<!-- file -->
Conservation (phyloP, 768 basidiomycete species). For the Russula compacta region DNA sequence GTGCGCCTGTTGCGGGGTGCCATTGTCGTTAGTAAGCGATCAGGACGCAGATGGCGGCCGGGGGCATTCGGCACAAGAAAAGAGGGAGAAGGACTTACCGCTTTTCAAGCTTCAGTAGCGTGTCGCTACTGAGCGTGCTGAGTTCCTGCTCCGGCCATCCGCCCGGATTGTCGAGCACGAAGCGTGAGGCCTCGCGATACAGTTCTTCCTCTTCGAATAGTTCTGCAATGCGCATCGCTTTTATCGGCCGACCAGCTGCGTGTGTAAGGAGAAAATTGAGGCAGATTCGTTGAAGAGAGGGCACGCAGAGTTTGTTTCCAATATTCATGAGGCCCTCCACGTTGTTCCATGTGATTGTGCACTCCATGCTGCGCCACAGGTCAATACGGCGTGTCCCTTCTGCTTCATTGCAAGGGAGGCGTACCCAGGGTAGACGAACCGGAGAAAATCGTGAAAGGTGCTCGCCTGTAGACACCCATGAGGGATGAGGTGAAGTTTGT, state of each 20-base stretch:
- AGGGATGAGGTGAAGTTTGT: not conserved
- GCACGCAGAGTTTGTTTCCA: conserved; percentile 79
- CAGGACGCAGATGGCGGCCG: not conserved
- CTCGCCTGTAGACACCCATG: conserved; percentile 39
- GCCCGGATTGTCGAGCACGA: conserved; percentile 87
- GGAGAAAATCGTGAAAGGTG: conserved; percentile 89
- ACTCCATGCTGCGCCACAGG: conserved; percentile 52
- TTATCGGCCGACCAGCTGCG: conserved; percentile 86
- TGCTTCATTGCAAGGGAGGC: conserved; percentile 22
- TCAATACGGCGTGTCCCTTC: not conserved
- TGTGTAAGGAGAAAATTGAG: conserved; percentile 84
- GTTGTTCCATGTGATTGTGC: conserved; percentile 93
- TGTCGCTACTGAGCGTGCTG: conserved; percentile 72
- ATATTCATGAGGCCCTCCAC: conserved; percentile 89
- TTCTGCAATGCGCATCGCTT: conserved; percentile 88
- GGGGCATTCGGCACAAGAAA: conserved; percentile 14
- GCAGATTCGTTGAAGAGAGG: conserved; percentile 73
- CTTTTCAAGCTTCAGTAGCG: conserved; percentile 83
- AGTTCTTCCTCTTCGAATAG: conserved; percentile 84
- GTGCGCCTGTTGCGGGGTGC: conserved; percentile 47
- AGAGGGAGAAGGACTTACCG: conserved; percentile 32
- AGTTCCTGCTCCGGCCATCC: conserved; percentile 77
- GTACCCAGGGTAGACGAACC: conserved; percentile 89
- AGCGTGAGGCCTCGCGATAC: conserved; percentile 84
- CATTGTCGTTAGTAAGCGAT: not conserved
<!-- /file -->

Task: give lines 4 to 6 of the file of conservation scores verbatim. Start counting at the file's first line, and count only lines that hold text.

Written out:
- CAGGACGCAGATGGCGGCCG: not conserved
- CTCGCCTGTAGACACCCATG: conserved; percentile 39
- GCCCGGATTGTCGAGCACGA: conserved; percentile 87